Today is the time-honored, child-revered, legend-laden Feast of St. Nicholas. Let us celebrate as co-travelers through what is left of mystery and grace left in our world! Something is certainly different about today, and perhaps this is why.
The one everyone knows as Santa Claus has a remarkable history all his own, reaching back to the 3rd century to a monk named Nicholas. Most historians place his birth around 280 A.D. in modern-day Turkey and describe him as someone admired for his beautiful generosity and kindness. Many sources reveal that he gave away all of his inherited wealth and traveled the countryside, helping the poor and sick, including three poor sisters, from being sold into slavery or prostitution by their father by providing them with a dowry so that they could be married. For the next 17 centuries, Santa Claus has evolved and become the virtual symbol of happy, childlike, innocent fun with an almost magical sense of giving and receiving and spreading goodness throughout the entire year.
It is the kind of existence that is painted by our First Reading today: “Here is your God, he comes with vindication; With divine recompense he comes to save you.” Without drifting needlessly into cynicism, let us state that St. Nicholas is still alive and well in the hearts of those who love Christmas and who never forget the true source and power of the season, Jesus Christ. If we accept the Lord Jesus into our everyday thinking and acting, St. Nick is alive THROUGH us because Jesus is alive IN us. In this second week of Advent waiting and watching for the Birth of Jesus, consider how Christmas both amazes and mystifies our families and friends, especially children. Let us be the miracle people seek, the hope they look for, and the true spirit of love and peace that we all need to experience. It is straight from the mind and heart of Christ: “We have seen incredible things today.”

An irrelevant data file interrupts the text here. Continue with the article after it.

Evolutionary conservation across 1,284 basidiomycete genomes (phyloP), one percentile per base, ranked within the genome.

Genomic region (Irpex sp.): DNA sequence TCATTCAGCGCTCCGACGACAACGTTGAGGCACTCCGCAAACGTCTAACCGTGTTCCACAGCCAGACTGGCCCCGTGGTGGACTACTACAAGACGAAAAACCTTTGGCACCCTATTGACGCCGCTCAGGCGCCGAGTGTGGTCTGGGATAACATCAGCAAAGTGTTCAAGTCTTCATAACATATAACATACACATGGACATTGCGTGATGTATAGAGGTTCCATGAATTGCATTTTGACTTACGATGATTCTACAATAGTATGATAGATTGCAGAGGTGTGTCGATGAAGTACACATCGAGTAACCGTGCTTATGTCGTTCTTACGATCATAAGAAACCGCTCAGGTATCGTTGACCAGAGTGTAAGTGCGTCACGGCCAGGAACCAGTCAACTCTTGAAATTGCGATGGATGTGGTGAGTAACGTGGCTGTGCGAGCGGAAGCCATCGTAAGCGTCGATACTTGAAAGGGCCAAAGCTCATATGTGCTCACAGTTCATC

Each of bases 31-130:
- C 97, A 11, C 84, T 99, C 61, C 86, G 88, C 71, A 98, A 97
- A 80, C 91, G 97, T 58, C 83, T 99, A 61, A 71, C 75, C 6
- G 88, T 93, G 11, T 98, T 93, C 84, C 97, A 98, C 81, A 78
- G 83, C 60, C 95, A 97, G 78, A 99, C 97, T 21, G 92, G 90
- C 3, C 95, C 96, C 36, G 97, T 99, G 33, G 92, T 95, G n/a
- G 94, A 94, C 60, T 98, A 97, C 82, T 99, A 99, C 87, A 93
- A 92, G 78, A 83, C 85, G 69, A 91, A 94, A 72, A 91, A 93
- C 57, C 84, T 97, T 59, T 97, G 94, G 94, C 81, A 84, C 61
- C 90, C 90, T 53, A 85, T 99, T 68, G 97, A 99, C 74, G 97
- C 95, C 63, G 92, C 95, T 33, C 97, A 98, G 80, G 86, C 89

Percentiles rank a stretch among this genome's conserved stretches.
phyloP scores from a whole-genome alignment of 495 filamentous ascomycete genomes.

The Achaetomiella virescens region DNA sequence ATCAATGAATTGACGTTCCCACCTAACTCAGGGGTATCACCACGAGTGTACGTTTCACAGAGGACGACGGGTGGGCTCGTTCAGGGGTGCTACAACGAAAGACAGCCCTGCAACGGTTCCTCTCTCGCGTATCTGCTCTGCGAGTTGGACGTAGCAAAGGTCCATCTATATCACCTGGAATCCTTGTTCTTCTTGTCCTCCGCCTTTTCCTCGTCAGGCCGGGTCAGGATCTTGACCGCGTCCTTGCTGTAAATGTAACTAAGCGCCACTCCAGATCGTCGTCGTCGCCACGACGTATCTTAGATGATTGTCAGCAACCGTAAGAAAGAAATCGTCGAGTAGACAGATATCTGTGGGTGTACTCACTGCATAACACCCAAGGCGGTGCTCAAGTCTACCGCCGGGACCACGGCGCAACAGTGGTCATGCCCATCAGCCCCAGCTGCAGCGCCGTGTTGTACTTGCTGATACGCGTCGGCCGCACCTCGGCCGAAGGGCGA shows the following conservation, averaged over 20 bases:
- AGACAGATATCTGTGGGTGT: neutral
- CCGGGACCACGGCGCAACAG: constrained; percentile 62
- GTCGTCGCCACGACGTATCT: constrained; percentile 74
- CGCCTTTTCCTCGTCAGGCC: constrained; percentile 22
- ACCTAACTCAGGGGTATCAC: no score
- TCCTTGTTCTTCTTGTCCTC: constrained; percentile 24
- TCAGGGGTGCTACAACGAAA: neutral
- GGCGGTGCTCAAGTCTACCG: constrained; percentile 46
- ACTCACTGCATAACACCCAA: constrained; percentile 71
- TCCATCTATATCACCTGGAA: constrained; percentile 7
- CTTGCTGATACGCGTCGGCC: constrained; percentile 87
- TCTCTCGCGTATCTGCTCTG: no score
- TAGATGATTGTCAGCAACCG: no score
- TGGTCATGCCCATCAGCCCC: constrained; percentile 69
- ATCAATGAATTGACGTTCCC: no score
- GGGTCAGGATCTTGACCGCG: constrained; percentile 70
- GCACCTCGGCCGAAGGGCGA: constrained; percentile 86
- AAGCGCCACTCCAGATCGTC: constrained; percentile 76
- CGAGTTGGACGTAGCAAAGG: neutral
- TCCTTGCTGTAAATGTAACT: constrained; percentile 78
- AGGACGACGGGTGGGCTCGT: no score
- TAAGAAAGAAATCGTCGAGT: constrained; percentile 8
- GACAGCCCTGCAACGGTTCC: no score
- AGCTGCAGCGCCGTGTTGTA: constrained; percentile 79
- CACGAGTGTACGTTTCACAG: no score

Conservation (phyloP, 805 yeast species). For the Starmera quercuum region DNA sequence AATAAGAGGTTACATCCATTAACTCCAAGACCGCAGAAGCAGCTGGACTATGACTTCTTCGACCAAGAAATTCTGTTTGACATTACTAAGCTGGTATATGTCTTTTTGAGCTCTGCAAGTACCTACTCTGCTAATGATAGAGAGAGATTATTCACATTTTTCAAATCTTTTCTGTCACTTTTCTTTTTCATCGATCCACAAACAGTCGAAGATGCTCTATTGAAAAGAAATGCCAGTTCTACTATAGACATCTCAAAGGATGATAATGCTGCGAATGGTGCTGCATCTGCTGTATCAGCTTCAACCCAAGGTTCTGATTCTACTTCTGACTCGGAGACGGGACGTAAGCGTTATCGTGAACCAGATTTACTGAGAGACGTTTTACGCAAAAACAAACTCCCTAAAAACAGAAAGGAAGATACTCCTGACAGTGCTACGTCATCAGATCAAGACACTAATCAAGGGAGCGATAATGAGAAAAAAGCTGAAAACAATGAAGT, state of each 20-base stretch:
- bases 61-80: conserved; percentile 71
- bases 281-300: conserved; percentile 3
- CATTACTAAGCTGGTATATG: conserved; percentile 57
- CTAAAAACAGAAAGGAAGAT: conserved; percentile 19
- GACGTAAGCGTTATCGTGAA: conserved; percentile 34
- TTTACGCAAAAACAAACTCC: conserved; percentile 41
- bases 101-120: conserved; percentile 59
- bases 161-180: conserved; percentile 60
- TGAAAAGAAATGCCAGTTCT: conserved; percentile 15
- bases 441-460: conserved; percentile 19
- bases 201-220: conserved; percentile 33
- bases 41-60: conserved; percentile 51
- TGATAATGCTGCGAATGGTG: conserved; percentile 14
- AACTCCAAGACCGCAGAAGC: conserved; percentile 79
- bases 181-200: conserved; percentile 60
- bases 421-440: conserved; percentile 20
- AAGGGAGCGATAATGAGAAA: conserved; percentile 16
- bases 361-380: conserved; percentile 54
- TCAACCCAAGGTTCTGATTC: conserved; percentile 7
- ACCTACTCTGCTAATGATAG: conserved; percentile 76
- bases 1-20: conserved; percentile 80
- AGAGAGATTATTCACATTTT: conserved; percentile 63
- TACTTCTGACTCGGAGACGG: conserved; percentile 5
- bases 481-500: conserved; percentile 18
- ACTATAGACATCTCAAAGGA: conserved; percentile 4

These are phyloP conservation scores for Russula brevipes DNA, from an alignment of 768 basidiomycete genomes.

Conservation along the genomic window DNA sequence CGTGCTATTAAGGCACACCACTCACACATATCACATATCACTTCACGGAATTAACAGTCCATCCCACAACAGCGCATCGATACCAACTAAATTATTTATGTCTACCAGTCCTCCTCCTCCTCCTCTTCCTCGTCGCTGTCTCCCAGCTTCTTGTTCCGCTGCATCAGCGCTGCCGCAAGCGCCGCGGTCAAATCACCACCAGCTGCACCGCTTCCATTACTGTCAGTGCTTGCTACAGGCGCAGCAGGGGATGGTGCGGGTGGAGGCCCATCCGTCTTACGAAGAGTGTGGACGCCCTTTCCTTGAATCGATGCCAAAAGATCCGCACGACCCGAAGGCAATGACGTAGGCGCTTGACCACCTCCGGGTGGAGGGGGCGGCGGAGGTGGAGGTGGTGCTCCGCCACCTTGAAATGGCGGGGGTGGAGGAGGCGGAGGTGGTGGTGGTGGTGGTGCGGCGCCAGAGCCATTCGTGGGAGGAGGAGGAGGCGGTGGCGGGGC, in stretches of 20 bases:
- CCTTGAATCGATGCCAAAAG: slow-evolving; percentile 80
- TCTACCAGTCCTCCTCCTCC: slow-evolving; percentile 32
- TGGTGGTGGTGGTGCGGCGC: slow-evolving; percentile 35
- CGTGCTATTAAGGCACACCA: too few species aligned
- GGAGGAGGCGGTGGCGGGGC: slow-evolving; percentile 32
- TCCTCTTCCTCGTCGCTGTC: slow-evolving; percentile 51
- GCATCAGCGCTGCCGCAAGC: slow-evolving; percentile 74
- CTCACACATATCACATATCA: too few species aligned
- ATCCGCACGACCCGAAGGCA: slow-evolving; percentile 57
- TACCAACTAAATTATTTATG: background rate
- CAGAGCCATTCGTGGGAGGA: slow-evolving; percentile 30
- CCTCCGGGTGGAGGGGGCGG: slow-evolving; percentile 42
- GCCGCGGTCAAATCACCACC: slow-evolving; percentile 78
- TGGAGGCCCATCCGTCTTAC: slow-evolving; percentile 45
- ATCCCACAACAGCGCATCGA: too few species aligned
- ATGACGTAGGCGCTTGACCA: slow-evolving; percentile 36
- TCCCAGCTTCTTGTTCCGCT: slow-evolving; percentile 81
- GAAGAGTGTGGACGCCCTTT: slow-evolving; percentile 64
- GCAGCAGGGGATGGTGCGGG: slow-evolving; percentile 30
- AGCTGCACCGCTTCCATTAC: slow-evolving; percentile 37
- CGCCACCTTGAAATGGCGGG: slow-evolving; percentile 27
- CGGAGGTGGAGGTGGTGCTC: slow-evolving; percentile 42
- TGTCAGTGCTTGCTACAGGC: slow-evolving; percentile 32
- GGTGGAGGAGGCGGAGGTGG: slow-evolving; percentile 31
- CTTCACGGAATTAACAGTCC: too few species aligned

O good St. Nicholas, you who are the joy of the children, put in my heart the spirit of childhood, which the Gospel speaks, and teach me to seed happiness around me. You, whose feast prepares us for Christmas, open my faith to the mystery of God made man. You good bishop and shepherd, help me to find my place in the Church and inspire the Church to be faithful to the Gospel. O good Saint Nicholas, patron of children, sailors and the helpless, watch over those who pray to Jesus, your Lord and theirs, as well as over those who humble themselves before you. Bring us all in reverence to the Holy Child of Bethlehem, when true joy and peace are found. Amen.